Challenges that NDMP addresses

Here are common challenges that organizations encounter when it comes to their storage environments:

  • Data is spread across multiple hardware and OS platforms.
  • They use heterogenous NAS or dedicated file servers.
  • Data storage requirements are increasing.
  • The enterprise storage environment has become more complex.
  • Spending for comprehensive and efficient data management tools is increasing.
  • Backup of NAS over the network is time-consuming and resource-intensive.

These challenges necessitate scalable enterprise backup solutions that meet enterprise performance requirements, provide vendor support and comply with multiple platforms. When using these types of products, NDMP simplifies the management, backup and protection of distributed data.

For server vendors

Server vendors are required to support a range of backup media devices and backup software applications. To accomplish this, they often invest in multiple application programming interfaces to ensure interoperability of their servers with backup hardware and software. These additional efforts lead to long and wasteful development and support cycles, which prevent them from developing new server features.

For NAS vendors

NAS appliances are optimized for a single function -- i.e., file service -- and do not have a general-purpose OS to port a backup software solution. As a result, data backup and restoration over the network are slow, interfering with enterprise network performance.

For backup software vendors

Like server vendors, backup software vendors must also ensure interoperability and compatibility between various platforms and versions to maximize data transfer performance. This requires ongoing technical work, which may extend product development timelines, delay product feature enhancements and impact the quality of customer support.

How Network Data Management Protocol helps

NDMP helps vendors address product challenges because it defines a common backup architecture. When vendors are NDMP-compliant, it ensures customers that they are aligned with this well-defined protocol.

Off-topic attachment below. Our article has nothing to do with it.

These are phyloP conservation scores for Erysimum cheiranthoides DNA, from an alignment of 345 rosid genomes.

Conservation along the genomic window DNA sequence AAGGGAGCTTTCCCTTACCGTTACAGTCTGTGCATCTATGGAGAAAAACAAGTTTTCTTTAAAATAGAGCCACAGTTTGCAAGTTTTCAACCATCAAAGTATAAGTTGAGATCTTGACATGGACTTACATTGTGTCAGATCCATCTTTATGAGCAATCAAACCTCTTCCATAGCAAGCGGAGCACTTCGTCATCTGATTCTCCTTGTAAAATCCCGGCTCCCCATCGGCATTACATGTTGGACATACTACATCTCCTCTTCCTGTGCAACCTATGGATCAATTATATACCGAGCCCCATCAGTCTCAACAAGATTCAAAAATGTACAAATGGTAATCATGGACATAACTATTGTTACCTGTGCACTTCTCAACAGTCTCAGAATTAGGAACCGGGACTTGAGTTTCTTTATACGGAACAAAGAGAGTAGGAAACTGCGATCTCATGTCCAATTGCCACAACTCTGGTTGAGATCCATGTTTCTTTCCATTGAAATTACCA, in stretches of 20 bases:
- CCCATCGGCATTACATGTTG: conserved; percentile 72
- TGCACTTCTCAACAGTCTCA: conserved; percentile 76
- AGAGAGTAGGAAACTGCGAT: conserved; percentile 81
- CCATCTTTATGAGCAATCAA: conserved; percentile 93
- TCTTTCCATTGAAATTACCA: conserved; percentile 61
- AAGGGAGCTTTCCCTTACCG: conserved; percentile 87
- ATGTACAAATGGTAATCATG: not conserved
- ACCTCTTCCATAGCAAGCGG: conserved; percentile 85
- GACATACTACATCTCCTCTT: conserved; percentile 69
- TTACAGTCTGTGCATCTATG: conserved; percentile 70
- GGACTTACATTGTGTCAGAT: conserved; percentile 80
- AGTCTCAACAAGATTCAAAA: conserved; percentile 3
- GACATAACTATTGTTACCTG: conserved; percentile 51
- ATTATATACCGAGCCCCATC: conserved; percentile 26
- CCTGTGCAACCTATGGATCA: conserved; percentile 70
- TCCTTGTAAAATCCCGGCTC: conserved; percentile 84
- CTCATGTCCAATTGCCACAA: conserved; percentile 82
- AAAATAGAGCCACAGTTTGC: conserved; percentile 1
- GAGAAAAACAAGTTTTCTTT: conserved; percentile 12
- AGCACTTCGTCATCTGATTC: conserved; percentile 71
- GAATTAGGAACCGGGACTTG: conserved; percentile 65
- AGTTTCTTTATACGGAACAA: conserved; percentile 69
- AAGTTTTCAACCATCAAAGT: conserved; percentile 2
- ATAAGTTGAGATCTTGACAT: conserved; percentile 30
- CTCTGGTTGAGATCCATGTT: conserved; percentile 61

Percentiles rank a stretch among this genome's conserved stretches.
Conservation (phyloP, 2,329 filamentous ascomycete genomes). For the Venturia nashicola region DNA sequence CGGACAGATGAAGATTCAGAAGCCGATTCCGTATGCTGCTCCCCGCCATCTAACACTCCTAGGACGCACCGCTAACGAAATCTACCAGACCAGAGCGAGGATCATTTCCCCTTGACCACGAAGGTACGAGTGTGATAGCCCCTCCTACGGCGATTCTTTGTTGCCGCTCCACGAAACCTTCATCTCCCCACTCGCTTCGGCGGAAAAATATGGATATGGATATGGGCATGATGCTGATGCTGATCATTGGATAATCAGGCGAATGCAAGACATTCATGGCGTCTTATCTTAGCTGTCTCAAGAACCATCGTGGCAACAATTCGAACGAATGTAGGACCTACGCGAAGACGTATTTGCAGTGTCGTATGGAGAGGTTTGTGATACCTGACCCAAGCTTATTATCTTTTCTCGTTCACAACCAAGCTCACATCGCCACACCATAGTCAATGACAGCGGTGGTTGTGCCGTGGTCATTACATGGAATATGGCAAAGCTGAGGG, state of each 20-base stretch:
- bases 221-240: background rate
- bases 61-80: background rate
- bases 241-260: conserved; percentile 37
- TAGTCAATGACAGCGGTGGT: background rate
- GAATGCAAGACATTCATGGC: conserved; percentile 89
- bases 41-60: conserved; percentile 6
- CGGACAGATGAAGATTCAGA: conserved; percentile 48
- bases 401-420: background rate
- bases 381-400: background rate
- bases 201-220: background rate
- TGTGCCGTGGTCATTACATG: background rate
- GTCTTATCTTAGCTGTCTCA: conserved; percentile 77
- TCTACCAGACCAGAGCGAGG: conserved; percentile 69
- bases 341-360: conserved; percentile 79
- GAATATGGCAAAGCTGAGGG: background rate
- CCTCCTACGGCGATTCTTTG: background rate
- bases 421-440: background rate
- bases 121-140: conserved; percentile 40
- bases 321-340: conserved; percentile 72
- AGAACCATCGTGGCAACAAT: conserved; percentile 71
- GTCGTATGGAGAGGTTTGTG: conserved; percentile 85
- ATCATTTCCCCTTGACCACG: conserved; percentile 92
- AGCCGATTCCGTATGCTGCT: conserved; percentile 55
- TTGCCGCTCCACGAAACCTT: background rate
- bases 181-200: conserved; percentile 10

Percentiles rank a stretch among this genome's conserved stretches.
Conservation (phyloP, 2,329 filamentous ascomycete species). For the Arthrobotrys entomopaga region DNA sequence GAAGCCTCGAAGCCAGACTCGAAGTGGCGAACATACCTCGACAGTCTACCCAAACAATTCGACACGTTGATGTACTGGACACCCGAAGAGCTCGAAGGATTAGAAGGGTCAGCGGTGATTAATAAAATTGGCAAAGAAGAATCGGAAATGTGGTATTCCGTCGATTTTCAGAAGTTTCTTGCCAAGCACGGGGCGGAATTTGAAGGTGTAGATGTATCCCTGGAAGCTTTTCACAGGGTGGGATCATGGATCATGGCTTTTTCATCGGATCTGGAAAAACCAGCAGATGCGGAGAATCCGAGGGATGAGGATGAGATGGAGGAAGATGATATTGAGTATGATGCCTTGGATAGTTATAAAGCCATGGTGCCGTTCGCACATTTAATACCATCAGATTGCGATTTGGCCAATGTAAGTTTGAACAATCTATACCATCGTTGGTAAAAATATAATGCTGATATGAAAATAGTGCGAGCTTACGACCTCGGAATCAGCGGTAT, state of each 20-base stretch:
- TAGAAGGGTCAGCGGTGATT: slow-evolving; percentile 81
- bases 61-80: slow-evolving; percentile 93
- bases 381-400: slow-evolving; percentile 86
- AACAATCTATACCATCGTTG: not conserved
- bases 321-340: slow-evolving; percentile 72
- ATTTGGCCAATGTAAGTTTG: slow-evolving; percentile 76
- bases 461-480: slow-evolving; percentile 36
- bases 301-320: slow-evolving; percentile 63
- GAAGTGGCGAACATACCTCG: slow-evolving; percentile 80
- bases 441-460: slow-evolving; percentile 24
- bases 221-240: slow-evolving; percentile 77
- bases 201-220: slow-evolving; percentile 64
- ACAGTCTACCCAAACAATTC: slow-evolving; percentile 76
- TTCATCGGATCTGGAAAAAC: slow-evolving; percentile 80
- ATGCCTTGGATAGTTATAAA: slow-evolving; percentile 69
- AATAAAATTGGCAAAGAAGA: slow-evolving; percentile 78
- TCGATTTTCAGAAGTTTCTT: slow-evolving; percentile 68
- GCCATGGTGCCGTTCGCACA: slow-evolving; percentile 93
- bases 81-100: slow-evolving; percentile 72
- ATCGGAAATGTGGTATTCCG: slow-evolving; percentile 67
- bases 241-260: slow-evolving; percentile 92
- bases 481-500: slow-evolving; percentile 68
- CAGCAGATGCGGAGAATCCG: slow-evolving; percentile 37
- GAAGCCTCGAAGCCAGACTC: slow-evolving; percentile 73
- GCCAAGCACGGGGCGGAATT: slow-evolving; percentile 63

NDMP also enables users to centrally manage and protect data in a plug-and-play heterogeneous environment. The protocol ensures interoperability and eliminates the need for widespread vendor support. Finally, NDMP-compliant vendors can focus their development efforts on product upgrades and improvements.

Server-side implementation of NDMP

Server vendors implement NDMP by including a set of interfaces in the OS code. These interfaces include the following.

Connect Interface Enables client-side authentication and negotiates the protocol version being used.
Configure Interface Enables the backup software to discover the NDMP server configuration.
Data Interface Deals with the format of backup data and initiates backups and restorations.
Tape Interface Provides complete tape drive control.
SCSI Enables low-level control of SCSI devices.

Backup software-side implementation of NDMP

Backup software vendors also implement NDMP using a set of interfaces, including the following.

Notify Interface Notifies the backup software about the NDMP server.
File History Interface Enables the NDMP server to make entries in the file history of the software to facilitate later file retrieval.
Logging Interface Provides messages used by the operator to monitor backup progress and perform diagnostics.

Backup device-side implementation of NDMP

Since the NDMP environment does not require device drivers, backup software vendors only need to be compliant with SCSI standards.

See storage network backup of file servers, backup standards guide a data protection strategy and the tiers of disaster recovery explained. Also, explore tips to protect NAS device backups; challenges of NAS mirror backup; and tips, tricks and market options for NAS backups to cloud.

This was last updated in February 2022